Bard College Catalogue

The Bard College Catalogue contains detailed descriptions of the College's undergraduate programs and courses, curriculum, admission and financial aid procedures, student activities and services, history, campus facilities, affiliated institutions including graduate programs, and faculty and administration.

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Bard College Catalogue 2013-14

Bard College Catalogue 2013-14

Latin American and Iberian Studies

http://lais.bard.edu

Faculty

Nicole Caso (coordinator), Susan Aberth, Mario J. A. Bick, Diana De G. Brown, Christian Crouch, Omar G. Encarnación, Patricia Lopez-Gay, Melanie Nicholson, Miles Rodriguez

Overview

The Latin American and Iberian Studies (LAIS) concentration incorporates such diverse disciplines as literature, political studies, anthropology, history, economics, art history, and dance. It provides an academic setting for the study of two regions inextricably bound by historical, cultural, linguistic, economic, and political ties. LAIS students emerge with the linguistic and analytical preparation necessary to understand the literatures and cultures of Latin American and Iberian countries; the history of Latin America in the pre-Columbian, colonial, and national periods; the formation of social and economic structures throughout the Hispanic world; the history and ethnography of Mesoamerica and the Andes; contemporary Latin American and Iberian politics; and the Hispanic experience in the United States.

Requirements

Students may moderate into LAIS, but they must also moderate into a primary divisional program. Prior to or concurrent with Moderation, students are required to take at least two designated LAIS core courses. After Moderation, students are expected to take two additional elective courses and one 300-level seminar; these courses may be listed primarily in another discipline and cross-listed with LAIS. At least one and preferably two of the five required LAIS courses should be taken outside the student’s primary division. Students also complete the Senior Project, which must have a geographical, linguistic, or conceptual link with Latin America, Spain, or Portugal.

Courses

Core LAIS courses include Spanish 301, Introduction to Spanish Literature, or Spanish 302, Introduction to Latin American Literature; Political Studies 222, Latin American Politics and Society; Art History 160, Survey of Latin American Art; and LAIS 102, “Latin” American History: From Ancient Native Civilizations to National Independence.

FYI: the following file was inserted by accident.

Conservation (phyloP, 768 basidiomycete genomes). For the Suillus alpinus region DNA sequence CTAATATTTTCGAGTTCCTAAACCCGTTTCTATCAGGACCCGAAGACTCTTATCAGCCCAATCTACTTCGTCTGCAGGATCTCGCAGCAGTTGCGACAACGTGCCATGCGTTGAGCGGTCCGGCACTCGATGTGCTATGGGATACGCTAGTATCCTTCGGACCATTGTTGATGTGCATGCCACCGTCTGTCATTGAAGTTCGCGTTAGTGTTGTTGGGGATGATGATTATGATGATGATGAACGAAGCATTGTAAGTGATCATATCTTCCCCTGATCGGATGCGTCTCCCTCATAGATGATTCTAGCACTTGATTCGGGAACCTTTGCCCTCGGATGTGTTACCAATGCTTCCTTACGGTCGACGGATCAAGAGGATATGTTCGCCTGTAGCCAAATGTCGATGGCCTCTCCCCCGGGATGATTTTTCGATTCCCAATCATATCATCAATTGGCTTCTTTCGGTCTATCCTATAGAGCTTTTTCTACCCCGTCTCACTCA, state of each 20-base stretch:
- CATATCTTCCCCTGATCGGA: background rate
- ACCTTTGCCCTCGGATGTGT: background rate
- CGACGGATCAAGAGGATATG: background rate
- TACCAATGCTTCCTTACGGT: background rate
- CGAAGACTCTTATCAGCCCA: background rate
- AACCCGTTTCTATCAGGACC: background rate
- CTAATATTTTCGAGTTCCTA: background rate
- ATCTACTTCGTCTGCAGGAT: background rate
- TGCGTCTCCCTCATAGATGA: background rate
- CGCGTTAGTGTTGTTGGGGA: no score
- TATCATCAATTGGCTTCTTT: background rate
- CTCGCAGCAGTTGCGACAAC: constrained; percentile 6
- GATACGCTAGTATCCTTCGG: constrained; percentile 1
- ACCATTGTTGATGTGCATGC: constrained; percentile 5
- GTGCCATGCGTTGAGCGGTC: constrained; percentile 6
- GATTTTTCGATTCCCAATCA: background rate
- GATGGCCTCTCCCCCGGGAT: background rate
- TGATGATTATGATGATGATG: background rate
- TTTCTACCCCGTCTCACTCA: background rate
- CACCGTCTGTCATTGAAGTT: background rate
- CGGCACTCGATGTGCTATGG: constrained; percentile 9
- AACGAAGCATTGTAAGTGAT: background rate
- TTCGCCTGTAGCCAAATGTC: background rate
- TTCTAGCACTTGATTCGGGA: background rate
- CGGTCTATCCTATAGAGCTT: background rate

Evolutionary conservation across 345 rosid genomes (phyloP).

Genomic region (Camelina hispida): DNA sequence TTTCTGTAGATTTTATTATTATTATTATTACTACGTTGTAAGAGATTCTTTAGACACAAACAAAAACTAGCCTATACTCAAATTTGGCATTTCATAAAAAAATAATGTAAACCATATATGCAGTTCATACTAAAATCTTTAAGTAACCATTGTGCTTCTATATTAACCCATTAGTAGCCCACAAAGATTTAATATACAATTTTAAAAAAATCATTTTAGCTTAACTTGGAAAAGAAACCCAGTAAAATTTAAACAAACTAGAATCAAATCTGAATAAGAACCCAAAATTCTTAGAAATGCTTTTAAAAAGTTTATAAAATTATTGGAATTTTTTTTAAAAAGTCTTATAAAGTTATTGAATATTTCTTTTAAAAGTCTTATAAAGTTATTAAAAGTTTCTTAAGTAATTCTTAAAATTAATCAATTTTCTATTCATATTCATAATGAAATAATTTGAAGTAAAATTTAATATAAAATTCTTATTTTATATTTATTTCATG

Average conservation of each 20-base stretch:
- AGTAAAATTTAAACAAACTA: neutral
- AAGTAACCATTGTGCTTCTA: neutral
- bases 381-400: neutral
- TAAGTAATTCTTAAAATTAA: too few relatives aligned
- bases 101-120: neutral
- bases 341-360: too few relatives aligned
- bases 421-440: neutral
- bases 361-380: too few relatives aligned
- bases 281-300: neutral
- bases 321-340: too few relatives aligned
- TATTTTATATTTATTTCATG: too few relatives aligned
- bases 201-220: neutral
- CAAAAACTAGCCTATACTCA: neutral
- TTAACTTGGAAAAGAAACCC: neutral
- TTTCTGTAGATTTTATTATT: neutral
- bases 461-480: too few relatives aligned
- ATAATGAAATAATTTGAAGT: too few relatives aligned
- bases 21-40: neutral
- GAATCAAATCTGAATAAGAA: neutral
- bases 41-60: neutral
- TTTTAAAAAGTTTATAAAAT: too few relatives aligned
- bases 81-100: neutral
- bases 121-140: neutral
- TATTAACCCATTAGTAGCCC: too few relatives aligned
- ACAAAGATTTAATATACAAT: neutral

Addition­ally, recent electives include: Religious Imagery in Latin American Art; Crossroads of Civilization: The Art and Architec­ture of Medieval Spain; El Greco to Goya: Spanish Art and Architecture; Spanish Literary Translation; Cervantes’ Don Quijote; The Hispanic Presence in the United States; Testimonies of Latin America: Perspectives from the Margins; Between the Acts: Spain’s Teatro Breve; Latin American Surrealism; Populism and Popular Culture in Latin America; United States–Latin America Relations; and Gender and Sexuality in Brazil..

“Latin” American History: From Ancient Native Civilizations to National Independence
LAIS 102
cross-listed: historical studies
An introduction to the history, politics, and societies of “Latin” America, from the major native pre-Colombian civilizations to the continental independence movements that carved out the countries of today. Due to the periods covered, there is an emphasis on Meso-America (Mexico and Central America), the Andean region, and Brazil, with a snapshot of the Caribbean at the time of discovery.

Modern Latin America since Independence
LAIS 120
cross-listed: gis, historical studies
The course traces the process of independence of the Latin American nations from the Spanish and Portuguese empires in the early 19th century, and the long-term, contested, and often ­violent processes of nation formation in the 19th and 20th centuries. Issues discussed include the meaning and uses of the idea of Latin America; slavery and empire in 19th-century Brazil; and the roles of race, religion, women, and indigenous peoples in Latin American societies.

Latin American Revolutions
LAIS 314
cross-listed: historical studies
The course traces the process of independence of the Latin American nations from the Spanish and Portuguese empires in the early 19th century, and the long-term, contested, and often ­violent processes of nation formation in the 19th and 20th centuries. Issues discussed include the meaning and uses of the idea of Latin America; slavery and empire in 19th-century Brazil; and the roles of race, religion, women, and indigenous peoples in Latin American societies.